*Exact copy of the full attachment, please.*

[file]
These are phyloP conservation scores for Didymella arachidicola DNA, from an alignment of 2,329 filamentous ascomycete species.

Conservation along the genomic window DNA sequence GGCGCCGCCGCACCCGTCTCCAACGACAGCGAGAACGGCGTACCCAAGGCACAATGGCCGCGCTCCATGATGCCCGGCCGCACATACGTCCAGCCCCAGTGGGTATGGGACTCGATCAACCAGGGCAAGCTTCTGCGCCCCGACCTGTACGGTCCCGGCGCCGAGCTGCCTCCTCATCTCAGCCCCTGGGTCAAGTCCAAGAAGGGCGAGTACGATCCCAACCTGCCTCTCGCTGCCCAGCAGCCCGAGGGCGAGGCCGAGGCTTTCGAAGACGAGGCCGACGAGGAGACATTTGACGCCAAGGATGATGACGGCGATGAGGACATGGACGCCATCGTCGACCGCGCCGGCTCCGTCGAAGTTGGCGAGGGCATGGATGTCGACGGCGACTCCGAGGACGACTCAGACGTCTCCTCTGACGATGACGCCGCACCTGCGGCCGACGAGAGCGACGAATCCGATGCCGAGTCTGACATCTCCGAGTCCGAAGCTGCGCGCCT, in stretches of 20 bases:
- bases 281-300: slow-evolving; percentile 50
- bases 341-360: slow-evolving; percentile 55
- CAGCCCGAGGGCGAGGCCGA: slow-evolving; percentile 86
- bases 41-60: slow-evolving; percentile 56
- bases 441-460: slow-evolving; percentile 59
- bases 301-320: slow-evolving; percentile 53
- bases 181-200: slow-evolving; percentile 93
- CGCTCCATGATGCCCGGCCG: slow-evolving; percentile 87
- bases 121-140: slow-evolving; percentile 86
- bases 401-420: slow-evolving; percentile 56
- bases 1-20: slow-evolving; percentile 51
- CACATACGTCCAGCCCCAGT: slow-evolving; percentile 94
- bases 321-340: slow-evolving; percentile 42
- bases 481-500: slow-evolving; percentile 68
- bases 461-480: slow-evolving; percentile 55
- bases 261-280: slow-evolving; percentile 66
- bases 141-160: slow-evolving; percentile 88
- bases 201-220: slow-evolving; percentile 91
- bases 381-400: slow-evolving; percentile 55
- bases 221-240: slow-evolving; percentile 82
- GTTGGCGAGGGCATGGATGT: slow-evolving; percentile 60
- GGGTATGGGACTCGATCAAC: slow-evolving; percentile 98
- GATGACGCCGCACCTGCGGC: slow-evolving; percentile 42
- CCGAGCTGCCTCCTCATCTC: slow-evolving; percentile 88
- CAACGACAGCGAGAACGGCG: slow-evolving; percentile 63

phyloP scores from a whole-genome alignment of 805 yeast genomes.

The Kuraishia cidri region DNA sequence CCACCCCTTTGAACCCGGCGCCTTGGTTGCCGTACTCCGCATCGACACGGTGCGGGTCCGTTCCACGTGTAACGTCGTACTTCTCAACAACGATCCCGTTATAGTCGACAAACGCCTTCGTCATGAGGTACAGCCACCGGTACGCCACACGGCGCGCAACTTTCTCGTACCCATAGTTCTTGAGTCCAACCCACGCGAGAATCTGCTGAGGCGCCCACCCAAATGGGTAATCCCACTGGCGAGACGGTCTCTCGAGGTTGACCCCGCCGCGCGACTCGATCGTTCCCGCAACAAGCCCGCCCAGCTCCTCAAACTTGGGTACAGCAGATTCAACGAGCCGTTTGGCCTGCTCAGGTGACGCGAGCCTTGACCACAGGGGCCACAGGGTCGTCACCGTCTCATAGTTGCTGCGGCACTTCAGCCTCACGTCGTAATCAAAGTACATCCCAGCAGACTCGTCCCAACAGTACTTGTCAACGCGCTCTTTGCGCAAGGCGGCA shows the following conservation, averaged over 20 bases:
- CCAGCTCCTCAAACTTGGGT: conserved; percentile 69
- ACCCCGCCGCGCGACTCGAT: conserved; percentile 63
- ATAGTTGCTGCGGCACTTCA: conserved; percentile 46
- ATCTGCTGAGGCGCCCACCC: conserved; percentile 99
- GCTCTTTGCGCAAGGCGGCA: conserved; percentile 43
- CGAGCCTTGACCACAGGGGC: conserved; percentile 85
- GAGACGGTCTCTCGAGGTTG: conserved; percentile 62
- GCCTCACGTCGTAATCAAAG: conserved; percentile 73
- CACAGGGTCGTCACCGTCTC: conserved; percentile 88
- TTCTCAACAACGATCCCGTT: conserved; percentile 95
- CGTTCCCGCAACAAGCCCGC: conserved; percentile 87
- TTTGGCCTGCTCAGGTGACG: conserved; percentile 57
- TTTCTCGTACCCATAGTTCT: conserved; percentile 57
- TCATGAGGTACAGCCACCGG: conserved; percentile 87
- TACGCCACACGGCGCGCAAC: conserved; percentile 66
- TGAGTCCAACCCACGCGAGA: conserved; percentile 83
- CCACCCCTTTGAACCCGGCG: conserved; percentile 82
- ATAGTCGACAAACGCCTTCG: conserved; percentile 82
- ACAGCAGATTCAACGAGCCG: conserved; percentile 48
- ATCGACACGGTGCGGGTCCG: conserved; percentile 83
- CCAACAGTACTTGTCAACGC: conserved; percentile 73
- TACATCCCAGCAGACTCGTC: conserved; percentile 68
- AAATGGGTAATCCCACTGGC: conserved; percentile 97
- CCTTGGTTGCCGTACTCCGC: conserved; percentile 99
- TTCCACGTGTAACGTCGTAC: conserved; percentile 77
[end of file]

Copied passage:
These are phyloP conservation scores for Didymella arachidicola DNA, from an alignment of 2,329 filamentous ascomycete species.

Conservation along the genomic window DNA sequence GGCGCCGCCGCACCCGTCTCCAACGACAGCGAGAACGGCGTACCCAAGGCACAATGGCCGCGCTCCATGATGCCCGGCCGCACATACGTCCAGCCCCAGTGGGTATGGGACTCGATCAACCAGGGCAAGCTTCTGCGCCCCGACCTGTACGGTCCCGGCGCCGAGCTGCCTCCTCATCTCAGCCCCTGGGTCAAGTCCAAGAAGGGCGAGTACGATCCCAACCTGCCTCTCGCTGCCCAGCAGCCCGAGGGCGAGGCCGAGGCTTTCGAAGACGAGGCCGACGAGGAGACATTTGACGCCAAGGATGATGACGGCGATGAGGACATGGACGCCATCGTCGACCGCGCCGGCTCCGTCGAAGTTGGCGAGGGCATGGATGTCGACGGCGACTCCGAGGACGACTCAGACGTCTCCTCTGACGATGACGCCGCACCTGCGGCCGACGAGAGCGACGAATCCGATGCCGAGTCTGACATCTCCGAGTCCGAAGCTGCGCGCCT, in stretches of 20 bases:
- bases 281-300: slow-evolving; percentile 50
- bases 341-360: slow-evolving; percentile 55
- CAGCCCGAGGGCGAGGCCGA: slow-evolving; percentile 86
- bases 41-60: slow-evolving; percentile 56
- bases 441-460: slow-evolving; percentile 59
- bases 301-320: slow-evolving; percentile 53
- bases 181-200: slow-evolving; percentile 93
- CGCTCCATGATGCCCGGCCG: slow-evolving; percentile 87
- bases 121-140: slow-evolving; percentile 86
- bases 401-420: slow-evolving; percentile 56
- bases 1-20: slow-evolving; percentile 51
- CACATACGTCCAGCCCCAGT: slow-evolving; percentile 94
- bases 321-340: slow-evolving; percentile 42
- bases 481-500: slow-evolving; percentile 68
- bases 461-480: slow-evolving; percentile 55
- bases 261-280: slow-evolving; percentile 66
- bases 141-160: slow-evolving; percentile 88
- bases 201-220: slow-evolving; percentile 91
- bases 381-400: slow-evolving; percentile 55
- bases 221-240: slow-evolving; percentile 82
- GTTGGCGAGGGCATGGATGT: slow-evolving; percentile 60
- GGGTATGGGACTCGATCAAC: slow-evolving; percentile 98
- GATGACGCCGCACCTGCGGC: slow-evolving; percentile 42
- CCGAGCTGCCTCCTCATCTC: slow-evolving; percentile 88
- CAACGACAGCGAGAACGGCG: slow-evolving; percentile 63

phyloP scores from a whole-genome alignment of 805 yeast genomes.

The Kuraishia cidri region DNA sequence CCACCCCTTTGAACCCGGCGCCTTGGTTGCCGTACTCCGCATCGACACGGTGCGGGTCCGTTCCACGTGTAACGTCGTACTTCTCAACAACGATCCCGTTATAGTCGACAAACGCCTTCGTCATGAGGTACAGCCACCGGTACGCCACACGGCGCGCAACTTTCTCGTACCCATAGTTCTTGAGTCCAACCCACGCGAGAATCTGCTGAGGCGCCCACCCAAATGGGTAATCCCACTGGCGAGACGGTCTCTCGAGGTTGACCCCGCCGCGCGACTCGATCGTTCCCGCAACAAGCCCGCCCAGCTCCTCAAACTTGGGTACAGCAGATTCAACGAGCCGTTTGGCCTGCTCAGGTGACGCGAGCCTTGACCACAGGGGCCACAGGGTCGTCACCGTCTCATAGTTGCTGCGGCACTTCAGCCTCACGTCGTAATCAAAGTACATCCCAGCAGACTCGTCCCAACAGTACTTGTCAACGCGCTCTTTGCGCAAGGCGGCA shows the following conservation, averaged over 20 bases:
- CCAGCTCCTCAAACTTGGGT: conserved; percentile 69
- ACCCCGCCGCGCGACTCGAT: conserved; percentile 63
- ATAGTTGCTGCGGCACTTCA: conserved; percentile 46
- ATCTGCTGAGGCGCCCACCC: conserved; percentile 99
- GCTCTTTGCGCAAGGCGGCA: conserved; percentile 43
- CGAGCCTTGACCACAGGGGC: conserved; percentile 85
- GAGACGGTCTCTCGAGGTTG: conserved; percentile 62
- GCCTCACGTCGTAATCAAAG: conserved; percentile 73
- CACAGGGTCGTCACCGTCTC: conserved; percentile 88
- TTCTCAACAACGATCCCGTT: conserved; percentile 95
- CGTTCCCGCAACAAGCCCGC: conserved; percentile 87
- TTTGGCCTGCTCAGGTGACG: conserved; percentile 57
- TTTCTCGTACCCATAGTTCT: conserved; percentile 57
- TCATGAGGTACAGCCACCGG: conserved; percentile 87
- TACGCCACACGGCGCGCAAC: conserved; percentile 66
- TGAGTCCAACCCACGCGAGA: conserved; percentile 83
- CCACCCCTTTGAACCCGGCG: conserved; percentile 82
- ATAGTCGACAAACGCCTTCG: conserved; percentile 82
- ACAGCAGATTCAACGAGCCG: conserved; percentile 48
- ATCGACACGGTGCGGGTCCG: conserved; percentile 83
- CCAACAGTACTTGTCAACGC: conserved; percentile 73
- TACATCCCAGCAGACTCGTC: conserved; percentile 68
- AAATGGGTAATCCCACTGGC: conserved; percentile 97
- CCTTGGTTGCCGTACTCCGC: conserved; percentile 99
- TTCCACGTGTAACGTCGTAC: conserved; percentile 77